The Investiture is a ceremony in which a new Supreme Court Justice, already sworn onto the court, is ceremonially welcomed:

The Investiture Ceremony

On June 23, 1969, the Court closed its last scheduled sitting with a formal Courtroom ceremony in which retiring Chief Justice Earl Warren administered a combined oath to incoming Chief Justice Warren E. Burger. Under Chief Justice Burger, the Court began to hold special sittings to receive the commissions of newly appointed Justices. The first ceremony of this kind was held for Justice Harry A. Blackmun on June 9, 1970. During this special ceremony, referred to as the investiture, the Chief Justice generally administers the Constitutional Oath privately to the new Justice in the Justices’ Conference Room, the commission is presented and read aloud in the Courtroom and the Chief Justice administers the Judicial Oath in the Courtroom. Burger also started a tradition of having the new Justice sit in the historic John Marshall Bench Chair at the beginning of the ceremony.

There is a tradition of the new Justice then walking down the Supreme Court steps, as this video of Justice Kagan shows:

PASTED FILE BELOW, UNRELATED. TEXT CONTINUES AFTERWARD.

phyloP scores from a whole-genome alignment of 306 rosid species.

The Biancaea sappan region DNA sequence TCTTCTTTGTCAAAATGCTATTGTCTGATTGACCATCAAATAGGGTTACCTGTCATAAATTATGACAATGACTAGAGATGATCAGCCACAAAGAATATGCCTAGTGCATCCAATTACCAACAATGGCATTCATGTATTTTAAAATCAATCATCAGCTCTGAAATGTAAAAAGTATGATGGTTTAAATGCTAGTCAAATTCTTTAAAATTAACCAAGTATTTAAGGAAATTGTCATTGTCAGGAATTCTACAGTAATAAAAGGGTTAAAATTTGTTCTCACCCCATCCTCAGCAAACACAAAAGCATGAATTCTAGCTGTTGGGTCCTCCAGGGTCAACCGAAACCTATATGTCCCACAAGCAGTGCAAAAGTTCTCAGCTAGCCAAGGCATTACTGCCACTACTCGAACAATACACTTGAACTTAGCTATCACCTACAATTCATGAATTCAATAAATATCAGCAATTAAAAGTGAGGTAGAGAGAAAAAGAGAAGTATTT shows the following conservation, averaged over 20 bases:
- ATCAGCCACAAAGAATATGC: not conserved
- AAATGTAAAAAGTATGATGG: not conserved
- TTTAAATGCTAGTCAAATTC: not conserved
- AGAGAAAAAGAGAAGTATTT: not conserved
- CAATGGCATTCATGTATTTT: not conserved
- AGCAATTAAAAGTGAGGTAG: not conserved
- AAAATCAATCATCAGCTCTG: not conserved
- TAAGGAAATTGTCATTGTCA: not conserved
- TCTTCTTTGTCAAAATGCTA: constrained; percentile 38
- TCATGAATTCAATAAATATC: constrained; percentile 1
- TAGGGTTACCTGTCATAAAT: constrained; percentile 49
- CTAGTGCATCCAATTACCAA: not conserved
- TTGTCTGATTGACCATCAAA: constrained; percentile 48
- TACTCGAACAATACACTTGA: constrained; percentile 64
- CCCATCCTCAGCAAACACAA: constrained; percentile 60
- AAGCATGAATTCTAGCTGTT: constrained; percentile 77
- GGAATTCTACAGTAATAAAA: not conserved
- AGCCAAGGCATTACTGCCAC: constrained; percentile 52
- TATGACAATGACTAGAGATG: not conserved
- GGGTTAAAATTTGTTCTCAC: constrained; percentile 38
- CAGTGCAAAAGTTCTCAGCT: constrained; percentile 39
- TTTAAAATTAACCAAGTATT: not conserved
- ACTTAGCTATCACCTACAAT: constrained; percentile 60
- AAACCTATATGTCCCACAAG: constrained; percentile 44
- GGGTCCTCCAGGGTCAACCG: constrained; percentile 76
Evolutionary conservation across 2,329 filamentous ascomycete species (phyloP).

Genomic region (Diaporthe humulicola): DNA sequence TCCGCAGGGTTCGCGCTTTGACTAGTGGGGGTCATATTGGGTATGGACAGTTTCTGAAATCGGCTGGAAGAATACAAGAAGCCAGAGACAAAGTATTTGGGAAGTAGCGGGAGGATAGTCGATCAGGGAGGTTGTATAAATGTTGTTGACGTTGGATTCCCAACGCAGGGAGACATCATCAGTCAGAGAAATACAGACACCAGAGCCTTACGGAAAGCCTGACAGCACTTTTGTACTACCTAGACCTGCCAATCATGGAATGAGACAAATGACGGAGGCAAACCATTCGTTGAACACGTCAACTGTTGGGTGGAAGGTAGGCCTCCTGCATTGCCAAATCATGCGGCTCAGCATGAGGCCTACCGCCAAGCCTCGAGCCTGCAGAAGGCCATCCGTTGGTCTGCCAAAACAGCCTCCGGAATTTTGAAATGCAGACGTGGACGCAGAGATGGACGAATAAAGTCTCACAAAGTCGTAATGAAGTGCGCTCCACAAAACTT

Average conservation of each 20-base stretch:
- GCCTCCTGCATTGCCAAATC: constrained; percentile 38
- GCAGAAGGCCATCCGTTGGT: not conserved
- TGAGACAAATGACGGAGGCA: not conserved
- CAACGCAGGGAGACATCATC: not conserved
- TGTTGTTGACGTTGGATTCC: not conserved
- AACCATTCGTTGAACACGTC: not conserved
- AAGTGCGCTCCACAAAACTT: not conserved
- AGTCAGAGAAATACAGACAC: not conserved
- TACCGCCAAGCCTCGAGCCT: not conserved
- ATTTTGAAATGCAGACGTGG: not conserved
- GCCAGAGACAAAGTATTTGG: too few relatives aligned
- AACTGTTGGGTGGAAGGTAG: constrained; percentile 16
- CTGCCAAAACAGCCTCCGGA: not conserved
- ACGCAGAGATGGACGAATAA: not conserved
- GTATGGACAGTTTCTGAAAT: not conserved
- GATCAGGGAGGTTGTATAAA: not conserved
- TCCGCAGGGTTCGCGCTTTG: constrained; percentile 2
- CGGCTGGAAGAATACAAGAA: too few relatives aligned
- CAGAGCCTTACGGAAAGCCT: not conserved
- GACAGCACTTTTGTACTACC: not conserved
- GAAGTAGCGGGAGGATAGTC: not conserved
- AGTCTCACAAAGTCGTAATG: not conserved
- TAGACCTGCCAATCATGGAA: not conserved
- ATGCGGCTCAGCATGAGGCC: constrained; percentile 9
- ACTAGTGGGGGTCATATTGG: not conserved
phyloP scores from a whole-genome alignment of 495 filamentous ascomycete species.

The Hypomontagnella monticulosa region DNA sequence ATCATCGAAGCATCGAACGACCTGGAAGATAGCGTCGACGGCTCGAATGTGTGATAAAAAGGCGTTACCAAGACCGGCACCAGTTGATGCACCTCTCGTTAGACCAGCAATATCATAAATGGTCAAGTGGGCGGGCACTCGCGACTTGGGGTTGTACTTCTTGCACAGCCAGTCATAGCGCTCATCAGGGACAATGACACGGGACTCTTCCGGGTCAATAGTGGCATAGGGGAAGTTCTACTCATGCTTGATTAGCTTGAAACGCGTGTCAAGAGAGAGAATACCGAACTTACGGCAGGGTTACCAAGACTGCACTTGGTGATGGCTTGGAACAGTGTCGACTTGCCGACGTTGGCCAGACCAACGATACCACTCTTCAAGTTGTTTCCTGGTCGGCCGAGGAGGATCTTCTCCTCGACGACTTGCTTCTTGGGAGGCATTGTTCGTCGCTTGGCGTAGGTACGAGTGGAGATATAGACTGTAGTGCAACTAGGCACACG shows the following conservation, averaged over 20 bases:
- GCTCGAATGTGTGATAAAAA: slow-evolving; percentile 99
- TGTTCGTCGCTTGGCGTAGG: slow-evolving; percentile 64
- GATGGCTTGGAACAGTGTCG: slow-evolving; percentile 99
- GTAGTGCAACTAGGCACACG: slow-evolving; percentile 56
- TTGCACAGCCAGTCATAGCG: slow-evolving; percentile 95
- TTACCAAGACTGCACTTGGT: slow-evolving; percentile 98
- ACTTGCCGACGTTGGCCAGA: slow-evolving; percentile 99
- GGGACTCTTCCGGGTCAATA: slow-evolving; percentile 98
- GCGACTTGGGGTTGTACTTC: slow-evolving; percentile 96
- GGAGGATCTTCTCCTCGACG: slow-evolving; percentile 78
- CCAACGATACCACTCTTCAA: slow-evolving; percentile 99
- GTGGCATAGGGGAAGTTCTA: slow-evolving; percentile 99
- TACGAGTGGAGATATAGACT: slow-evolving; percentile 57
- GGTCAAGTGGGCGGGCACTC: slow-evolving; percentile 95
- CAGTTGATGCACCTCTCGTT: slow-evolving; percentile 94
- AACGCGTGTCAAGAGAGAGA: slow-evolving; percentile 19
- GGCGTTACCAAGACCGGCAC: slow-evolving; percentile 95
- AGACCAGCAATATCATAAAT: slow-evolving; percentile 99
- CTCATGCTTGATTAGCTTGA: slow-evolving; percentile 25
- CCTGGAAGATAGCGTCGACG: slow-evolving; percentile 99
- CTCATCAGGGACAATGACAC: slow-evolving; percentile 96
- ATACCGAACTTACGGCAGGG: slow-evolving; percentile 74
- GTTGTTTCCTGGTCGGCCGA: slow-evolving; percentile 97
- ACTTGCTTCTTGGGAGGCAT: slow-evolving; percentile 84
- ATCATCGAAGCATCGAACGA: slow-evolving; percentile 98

Brett Kavanaugh’s Investiture ceremony is on Thursday, November 8. But due to security concerns, it will not be broadcast live and he will not walk down the courthouse steps.

AP reports:

The Supreme Court says new Justice Brett Kavanaugh won’t take the traditional walk down the courthouse steps after his ceremonial installation on the court because of security concerns.

Kavanaugh’s investiture ceremony is scheduled for Thursday morning in the courtroom. It is customary for a new justice to walk down the 44 marble steps in front of the building, accompanied by the chief justice. The moment provides a chance for news organizations to photograph the justice, since the courtroom event is closed to cameras.

Court spokeswoman Kathy Arberg said Friday that the change is being made “out of an abundance of caution due to security concerns.”

This is not surprising given the unhinged and dangerous behavior shown by opponents of Kavanaugh’s confirmation, including disruption of the hearings, confrontations with Senators in hallways, and attempts to storm the Supreme Court itself.


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